Long, sinuous, tendril-like structures seen in the vicinity of Saturn's icy moon Enceladus originate directly from geysers erupting from its surface, according to scientists studying images from NASA's Cassini spacecraft. This result is published online earlier this week in a study in the Astronomical Journal, along with additional insights into the nature of the structures.
"We've been able to show that each unique tendril structure can be reproduced by particular sets of geysers on the moon's surface," said Colin Mitchell, a Cassini imaging team associate at the Space Science Institute in Boulder, Colorado, and lead author of the paper. Mitchell and colleagues used computer simulations to follow the trajectories of
ice grains ejected from individual geysers. The geysers, which were discovered by Cassini in 2005, are jets of tiny water ice particles, water vapor and simple organic compounds.
Under certain lighting conditions, Cassini's wide-view images showing icy material erupting from Enceladus reveal faint, finger-like features, dubbed "tendrils" by the imaging team. The tendrils reach into Saturn's E ring—the ring in which Enceladus orbits—extending tens of thousands of miles (or kilometers) away from the moon. Since the tendrils were discovered, scientists have thought they were the result of the moon's geysering activity and the means by which Enceladus supplies material to the E ring. But the ghostly features had never before been traced directly to geysers on the surface.
Because the team was able to show that tendril structures of different shapes correspond to different sizes of geyser particles, the team was able to zero in on the sizes of the particles forming them. They found the tendrils are composed of particles with diameters no smaller than about a hundred thousandth of an inch, a size consistent with the measurements of E-ring particles made by other Cassini instruments.
As the researchers examined images from different times and positions around Saturn, they also found that the detailed appearance of the tendrils changes over time. "It became clear to us that some features disappeared from one image to the next," said John Weiss, an imaging team associate at Saint Martin's University in Lacey, Washington, and an author on the paper.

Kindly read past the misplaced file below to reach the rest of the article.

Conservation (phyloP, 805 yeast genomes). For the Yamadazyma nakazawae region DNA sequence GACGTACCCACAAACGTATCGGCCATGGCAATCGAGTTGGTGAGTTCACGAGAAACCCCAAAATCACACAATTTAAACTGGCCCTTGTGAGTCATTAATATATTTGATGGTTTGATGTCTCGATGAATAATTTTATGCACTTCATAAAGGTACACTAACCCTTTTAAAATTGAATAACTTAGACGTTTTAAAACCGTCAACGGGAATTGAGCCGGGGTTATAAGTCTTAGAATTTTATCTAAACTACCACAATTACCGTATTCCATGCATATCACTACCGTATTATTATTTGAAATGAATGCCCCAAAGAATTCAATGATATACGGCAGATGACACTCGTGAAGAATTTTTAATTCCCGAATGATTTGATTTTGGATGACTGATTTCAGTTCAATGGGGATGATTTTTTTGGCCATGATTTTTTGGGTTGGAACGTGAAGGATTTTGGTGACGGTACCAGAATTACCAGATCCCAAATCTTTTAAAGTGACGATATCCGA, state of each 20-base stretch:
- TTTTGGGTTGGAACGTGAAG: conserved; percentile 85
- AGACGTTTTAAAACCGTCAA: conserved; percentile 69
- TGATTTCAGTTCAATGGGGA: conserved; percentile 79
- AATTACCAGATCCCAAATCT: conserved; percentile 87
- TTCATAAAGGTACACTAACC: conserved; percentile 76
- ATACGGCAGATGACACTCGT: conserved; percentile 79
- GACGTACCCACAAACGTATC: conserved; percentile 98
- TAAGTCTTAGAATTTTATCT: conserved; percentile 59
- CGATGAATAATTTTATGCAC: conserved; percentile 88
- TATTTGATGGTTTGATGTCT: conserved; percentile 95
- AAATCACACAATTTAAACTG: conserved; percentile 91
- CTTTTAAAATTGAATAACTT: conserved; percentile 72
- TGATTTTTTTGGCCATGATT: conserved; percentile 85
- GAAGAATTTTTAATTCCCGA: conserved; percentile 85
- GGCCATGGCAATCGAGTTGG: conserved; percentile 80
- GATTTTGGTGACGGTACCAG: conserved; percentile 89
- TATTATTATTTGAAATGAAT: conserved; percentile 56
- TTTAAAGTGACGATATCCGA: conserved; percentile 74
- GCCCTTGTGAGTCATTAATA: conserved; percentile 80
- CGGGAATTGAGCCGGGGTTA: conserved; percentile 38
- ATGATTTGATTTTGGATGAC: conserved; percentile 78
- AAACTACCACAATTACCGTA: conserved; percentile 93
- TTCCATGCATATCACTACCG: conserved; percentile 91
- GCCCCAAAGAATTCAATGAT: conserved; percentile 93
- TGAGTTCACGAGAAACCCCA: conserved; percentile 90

The authors suspect that changes in the tendrils' appearance likely result from the cycle of tidal stresses—squeezing and stretching of the moon as it orbits Saturn—and its control of the widths of fractures from which the geysers erupt. The stronger the tidal stresses raised by Saturn at any point on the fractures, the wider the fracture opening and the greater the eruption of material. The authors will investigate in future work whether this theory explains the tendrils' changing appearance.
There is even more that can be extracted from the images, the scientists say. "As the supply lanes for Saturn's E ring, the tendrils give us a way to ascertain how much mass is leaving Enceladus and making its way into Saturn orbit," said Carolyn Porco, team leader for the imaging experiment and a coauthor on the paper. "So, another important step is to determine how much mass is involved, and thus estimate how much longer the moon's sub-surface ocean may last." An estimate of the lifetime of the ocean is important in understanding the evolution of Enceladus over long timescales.
Because of its significance to the investigation of possible extraterrestrial habitable zones, Enceladus is a major target of investigation for the final years of the Cassini mission. Many observations, including imaging of the plume and tendril features, and thermal observations of the surface of its south polar geyser basin, are planned during the next couple of years.